Franchise in the spotlight: Just Falafel

Serving up tasty food to the UK market is enough to make people sit up and pay attention. But its commitment to health and social causes makes Just Falafel something truly unique

Franchise in the spotlight: Just Falafel

We British have rather exacting standards when it comes to food. Not only do we already have a diverse and exacting palate, but our demand for healthy, well-sourced ingredients means that we can be rather cynical about making room for a new restaurant chain in our hearts. However, the increasing appetite for nutritious vegetarian cuisine as well as our preference for brands with a conscience, means that the UK is likely to have a soft spot for a kitchen blending the tasty yet wholesome falafel with flavours from around the globe. Make way for Just Falafel.

The franchise began life in Abu Dhabi in 2007 when founder Mohamad Bitar spotted a gap in the market. “Falafel was a traditional street food from Egypt,” explains Mike Biggins, CEO of Just Falafel UK & Ireland. The vast majority of falafel trade in the Emirati city came from street vendors and small independent restaurants. “It was crying out for an entrepreneur to bring some structure to give the customer consistency and give it to them in a comfortable environment.”

Unsurprisingly, the store’s first menu item kept things traditional with a classic falafel wrap but Bitar was anything if not adventurous. “He decided to do a Greek version because he wanted something that would appeal to more western tastes,” Biggins says. After a little consideration of his market, Bitar realised that it made sense to cater to Abu Dhabi’s substantial Indian population and produced an option specifically targeted to their taste buds. Biggins continues: “As he migrated into Dubai, they realised that this concept of offering different flavours had a lot of attraction.”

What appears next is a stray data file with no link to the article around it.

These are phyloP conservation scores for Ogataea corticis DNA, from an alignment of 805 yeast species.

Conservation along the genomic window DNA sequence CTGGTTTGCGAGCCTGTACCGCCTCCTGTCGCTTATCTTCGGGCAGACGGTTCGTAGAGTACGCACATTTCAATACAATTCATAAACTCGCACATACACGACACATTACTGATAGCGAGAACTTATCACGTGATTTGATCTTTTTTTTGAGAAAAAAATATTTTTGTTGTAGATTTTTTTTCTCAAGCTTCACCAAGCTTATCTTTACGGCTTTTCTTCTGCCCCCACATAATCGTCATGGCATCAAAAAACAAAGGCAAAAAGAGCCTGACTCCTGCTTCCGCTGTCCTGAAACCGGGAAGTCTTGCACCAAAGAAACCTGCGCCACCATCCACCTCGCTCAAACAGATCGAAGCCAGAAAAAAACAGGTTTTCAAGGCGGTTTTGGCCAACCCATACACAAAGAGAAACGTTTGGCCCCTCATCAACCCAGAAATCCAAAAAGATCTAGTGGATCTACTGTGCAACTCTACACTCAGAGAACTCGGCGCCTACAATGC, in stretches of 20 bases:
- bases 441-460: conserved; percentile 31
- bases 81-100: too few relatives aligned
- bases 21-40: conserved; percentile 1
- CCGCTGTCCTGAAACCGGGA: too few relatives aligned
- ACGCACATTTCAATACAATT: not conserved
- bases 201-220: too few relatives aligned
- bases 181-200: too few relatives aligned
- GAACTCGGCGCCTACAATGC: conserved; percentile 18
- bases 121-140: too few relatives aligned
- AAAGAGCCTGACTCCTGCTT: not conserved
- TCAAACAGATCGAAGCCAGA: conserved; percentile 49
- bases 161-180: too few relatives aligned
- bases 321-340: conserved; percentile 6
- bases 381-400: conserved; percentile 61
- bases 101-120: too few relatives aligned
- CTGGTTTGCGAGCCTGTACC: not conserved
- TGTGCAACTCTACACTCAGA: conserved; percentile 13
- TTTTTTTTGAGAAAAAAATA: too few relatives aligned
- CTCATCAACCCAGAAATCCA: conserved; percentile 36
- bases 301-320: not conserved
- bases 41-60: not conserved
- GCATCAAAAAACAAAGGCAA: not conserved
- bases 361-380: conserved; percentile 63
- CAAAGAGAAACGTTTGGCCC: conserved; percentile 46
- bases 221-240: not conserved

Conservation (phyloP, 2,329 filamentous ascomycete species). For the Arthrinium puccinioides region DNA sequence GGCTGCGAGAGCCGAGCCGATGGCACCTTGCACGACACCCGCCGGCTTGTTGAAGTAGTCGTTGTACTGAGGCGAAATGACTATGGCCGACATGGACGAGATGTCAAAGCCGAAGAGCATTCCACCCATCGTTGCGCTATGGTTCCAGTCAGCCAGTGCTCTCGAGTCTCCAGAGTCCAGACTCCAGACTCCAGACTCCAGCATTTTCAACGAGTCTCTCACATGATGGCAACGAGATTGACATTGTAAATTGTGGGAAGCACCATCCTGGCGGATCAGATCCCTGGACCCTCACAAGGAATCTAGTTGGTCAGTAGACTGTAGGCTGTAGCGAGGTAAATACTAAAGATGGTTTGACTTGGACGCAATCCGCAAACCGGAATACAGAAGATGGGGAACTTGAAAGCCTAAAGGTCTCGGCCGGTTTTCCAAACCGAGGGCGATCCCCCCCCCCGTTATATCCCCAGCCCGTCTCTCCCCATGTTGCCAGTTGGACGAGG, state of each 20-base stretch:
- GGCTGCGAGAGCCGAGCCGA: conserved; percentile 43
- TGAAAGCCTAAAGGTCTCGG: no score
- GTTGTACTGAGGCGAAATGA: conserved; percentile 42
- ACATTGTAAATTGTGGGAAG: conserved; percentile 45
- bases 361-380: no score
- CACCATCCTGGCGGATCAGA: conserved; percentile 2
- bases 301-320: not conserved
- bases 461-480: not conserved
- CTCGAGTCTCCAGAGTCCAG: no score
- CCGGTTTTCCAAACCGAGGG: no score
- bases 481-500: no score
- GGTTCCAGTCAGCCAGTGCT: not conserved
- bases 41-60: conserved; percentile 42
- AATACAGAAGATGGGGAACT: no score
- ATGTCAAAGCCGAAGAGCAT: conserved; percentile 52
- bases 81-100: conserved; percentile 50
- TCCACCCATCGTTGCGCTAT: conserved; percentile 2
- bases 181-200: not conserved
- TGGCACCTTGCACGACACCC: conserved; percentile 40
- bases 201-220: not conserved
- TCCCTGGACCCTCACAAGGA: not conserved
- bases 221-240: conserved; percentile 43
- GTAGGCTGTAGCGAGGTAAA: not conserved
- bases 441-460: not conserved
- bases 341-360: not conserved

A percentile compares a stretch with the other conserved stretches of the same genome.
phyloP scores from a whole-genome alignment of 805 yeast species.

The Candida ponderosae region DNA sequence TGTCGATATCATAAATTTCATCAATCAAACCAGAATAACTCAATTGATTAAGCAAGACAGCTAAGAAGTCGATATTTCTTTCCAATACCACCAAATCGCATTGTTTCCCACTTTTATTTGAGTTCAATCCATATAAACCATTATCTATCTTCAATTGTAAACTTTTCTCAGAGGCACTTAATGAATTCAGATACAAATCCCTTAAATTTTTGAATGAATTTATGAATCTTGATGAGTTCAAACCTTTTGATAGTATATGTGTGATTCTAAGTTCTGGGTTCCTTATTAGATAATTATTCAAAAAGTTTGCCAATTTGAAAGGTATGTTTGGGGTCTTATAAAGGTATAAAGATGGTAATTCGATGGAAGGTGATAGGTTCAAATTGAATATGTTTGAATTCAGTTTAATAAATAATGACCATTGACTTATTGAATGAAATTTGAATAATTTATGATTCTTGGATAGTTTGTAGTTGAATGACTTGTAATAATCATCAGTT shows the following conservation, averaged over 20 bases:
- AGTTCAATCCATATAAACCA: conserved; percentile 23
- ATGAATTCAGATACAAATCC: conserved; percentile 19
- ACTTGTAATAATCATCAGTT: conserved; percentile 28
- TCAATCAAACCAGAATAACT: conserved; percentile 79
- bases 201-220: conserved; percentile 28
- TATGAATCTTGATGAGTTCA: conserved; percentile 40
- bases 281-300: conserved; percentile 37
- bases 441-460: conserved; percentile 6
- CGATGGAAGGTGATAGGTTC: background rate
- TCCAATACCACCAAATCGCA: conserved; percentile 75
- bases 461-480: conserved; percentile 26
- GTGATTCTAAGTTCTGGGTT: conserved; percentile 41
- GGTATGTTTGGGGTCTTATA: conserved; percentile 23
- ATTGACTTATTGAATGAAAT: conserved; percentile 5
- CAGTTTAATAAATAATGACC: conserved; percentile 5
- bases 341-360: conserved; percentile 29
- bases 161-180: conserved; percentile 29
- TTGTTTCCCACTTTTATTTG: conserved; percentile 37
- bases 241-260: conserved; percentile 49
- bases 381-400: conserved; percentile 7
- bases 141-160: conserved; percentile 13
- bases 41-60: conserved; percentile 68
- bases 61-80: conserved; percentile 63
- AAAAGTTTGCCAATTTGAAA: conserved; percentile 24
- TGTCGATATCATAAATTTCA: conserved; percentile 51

But it wasn’t just this diversity that started to pull in the punters. “One of the hallmarks that he had from the beginning was ‘fresh, healthy, natural and vegetarian’,” comments Biggins. Before long, Just Falafel’s approach was beginning to bring in more than just customers – Bitar started to get approached by individuals wanting to buy a franchise. “People know this food, they’ve grown up with it, they saw the wisdom of what Mohamad was doing and they wanted to be a part of it.”

The franchise has always been heavily involved in the use of social media to spread the brand and currently Just Falafel has over 1.5 million likes on Facebook. “It’s been an important vehicle,” says Biggins. “Through the amount of exposure you get through social media, it started getting inquiries literally from all over the world.” Before long, Just Falafel was in negotiations with UK-based restauranteur Ahmad Hariri, who subsequently bought the rights to open 200 outlets. The first Western store opened in Covent Garden in January 2013, bringing the franchise’s unique approach to falafel to our fair shores.

It’s safe to say the UK’s relationship with Just Falafel’s food has been unique. Whilst just 10% of Brits would describe themselves as vegetarian, Biggins points out that we’ve become far more open to meals without meat. “We also find that here in London, people are a little bit bored with the same old same,” he remarks. “You want to have something new, you want to try something different.”